In last week’s article I used the example of websites for dentists. Try to sell them a website, and you’re competing against all the low-cost and DIY options. But present them with something that “triples the conversion rate from searchers to patients and doubles their lifetime value,” and you’re in a completely different world.

What you need to do:

  • Look carefully at what you’re offering - are you presenting the “how” or “what”, or a compelling outcome?
  • If appropriate, reposition what you’re selling in terms of outcomes.

Fundamental 2: Marketing is just the start

The next fundamental to understand is this:

Marketing just gets them to notice you. It’s what happens after they’ve noticed you that determines if they’re going to buy.

Take our same website for dentists example above. Great marketing is going to get dentists to check out my website (I’m supposed to be good at this, right?). You already guessed it:

  • If my website is shoddy, they won’t pay attention to me ever again.
  • If my website is slick, chances are they will want to know more.

And the website is just the start of their customer journey. In the Tornado Method I describe the 5 stages of your Revenue Engine:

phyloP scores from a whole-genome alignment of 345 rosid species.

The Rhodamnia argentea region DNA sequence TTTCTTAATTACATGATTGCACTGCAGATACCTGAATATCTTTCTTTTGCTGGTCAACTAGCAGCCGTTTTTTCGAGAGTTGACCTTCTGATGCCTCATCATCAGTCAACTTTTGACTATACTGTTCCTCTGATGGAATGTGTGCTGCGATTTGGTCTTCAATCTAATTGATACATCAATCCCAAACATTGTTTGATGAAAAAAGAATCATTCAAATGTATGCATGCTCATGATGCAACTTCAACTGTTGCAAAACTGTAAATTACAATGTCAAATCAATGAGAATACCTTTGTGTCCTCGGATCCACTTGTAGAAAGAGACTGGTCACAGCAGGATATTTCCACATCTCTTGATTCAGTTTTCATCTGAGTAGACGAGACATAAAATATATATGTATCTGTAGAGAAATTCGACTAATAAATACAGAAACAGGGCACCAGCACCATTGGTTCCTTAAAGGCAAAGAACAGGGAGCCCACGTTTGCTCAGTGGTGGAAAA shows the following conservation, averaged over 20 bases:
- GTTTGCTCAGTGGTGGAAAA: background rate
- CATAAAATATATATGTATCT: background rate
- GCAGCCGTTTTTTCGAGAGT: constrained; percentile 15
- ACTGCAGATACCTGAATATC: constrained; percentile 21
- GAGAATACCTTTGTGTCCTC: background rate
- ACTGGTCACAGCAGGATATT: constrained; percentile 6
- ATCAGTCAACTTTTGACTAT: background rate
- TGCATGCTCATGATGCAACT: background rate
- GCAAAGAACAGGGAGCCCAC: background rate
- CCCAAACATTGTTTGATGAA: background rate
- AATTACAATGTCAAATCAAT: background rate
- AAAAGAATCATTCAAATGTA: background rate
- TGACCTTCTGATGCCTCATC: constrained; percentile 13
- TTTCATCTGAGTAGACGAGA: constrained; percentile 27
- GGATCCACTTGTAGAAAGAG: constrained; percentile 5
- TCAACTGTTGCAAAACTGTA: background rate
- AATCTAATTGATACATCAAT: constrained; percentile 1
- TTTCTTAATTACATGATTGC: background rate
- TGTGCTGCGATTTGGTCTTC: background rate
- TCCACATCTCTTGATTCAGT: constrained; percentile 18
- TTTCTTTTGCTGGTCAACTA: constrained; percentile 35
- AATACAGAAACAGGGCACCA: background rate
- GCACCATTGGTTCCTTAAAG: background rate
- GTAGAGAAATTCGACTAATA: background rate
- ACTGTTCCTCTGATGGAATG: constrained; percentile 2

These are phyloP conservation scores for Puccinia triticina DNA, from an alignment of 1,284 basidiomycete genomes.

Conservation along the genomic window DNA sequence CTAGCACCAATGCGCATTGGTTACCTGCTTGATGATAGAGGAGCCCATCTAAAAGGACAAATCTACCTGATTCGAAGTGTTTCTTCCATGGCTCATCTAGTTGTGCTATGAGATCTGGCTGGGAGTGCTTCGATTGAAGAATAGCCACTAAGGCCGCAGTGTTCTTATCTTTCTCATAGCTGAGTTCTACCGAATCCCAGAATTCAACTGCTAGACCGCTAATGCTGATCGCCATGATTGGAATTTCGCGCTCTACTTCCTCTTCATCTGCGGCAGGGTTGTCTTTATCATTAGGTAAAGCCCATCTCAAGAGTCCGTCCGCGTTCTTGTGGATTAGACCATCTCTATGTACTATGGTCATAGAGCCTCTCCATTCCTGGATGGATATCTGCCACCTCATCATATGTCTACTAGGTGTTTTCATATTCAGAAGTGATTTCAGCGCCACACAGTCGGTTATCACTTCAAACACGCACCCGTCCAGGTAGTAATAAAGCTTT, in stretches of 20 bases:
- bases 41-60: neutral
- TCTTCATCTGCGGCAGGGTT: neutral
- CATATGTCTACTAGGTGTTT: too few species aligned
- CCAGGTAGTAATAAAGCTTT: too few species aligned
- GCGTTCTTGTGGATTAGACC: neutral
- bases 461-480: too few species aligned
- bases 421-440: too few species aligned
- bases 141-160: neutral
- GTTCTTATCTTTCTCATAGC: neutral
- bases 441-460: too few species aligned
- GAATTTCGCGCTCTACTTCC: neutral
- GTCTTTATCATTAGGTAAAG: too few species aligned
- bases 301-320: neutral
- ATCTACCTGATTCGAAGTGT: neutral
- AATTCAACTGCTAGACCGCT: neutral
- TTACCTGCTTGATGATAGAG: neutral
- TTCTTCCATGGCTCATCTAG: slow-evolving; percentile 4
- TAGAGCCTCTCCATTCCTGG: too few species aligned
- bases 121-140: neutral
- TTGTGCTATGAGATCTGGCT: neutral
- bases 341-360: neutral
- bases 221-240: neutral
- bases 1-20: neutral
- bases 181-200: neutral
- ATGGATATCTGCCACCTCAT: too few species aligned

The simple truth is that every stage of your customer’s journey has to be polished and professional. Lose them anywhere along they way, and you’ve lost them for life.

What you need to do:

  • Put yourself in the position of one of your customers.
  • Walk through every step of their journey with you - is every step polished and professional, all the way up to sales, onboarding, delivery and even after?
  • Go polish where necessary.

Fundamental 3: Two types of marketing

The last fundamental is simple—there are two types of marketing:

  • Outbound marketing requires that you go out and talk to people. Think cold calling or networking.
  • Inbound marketing requires that you establish yourself as an expert, so people come to you when they’re ready. Think LinkedIn marketing or public speaking.

On the face of it, inbound marketing is very attractive (this article is part of my inbound marketing). We all love the idea of people coming to you for your products or services - and they’ve already qualified themselves as interested in what you have to offer.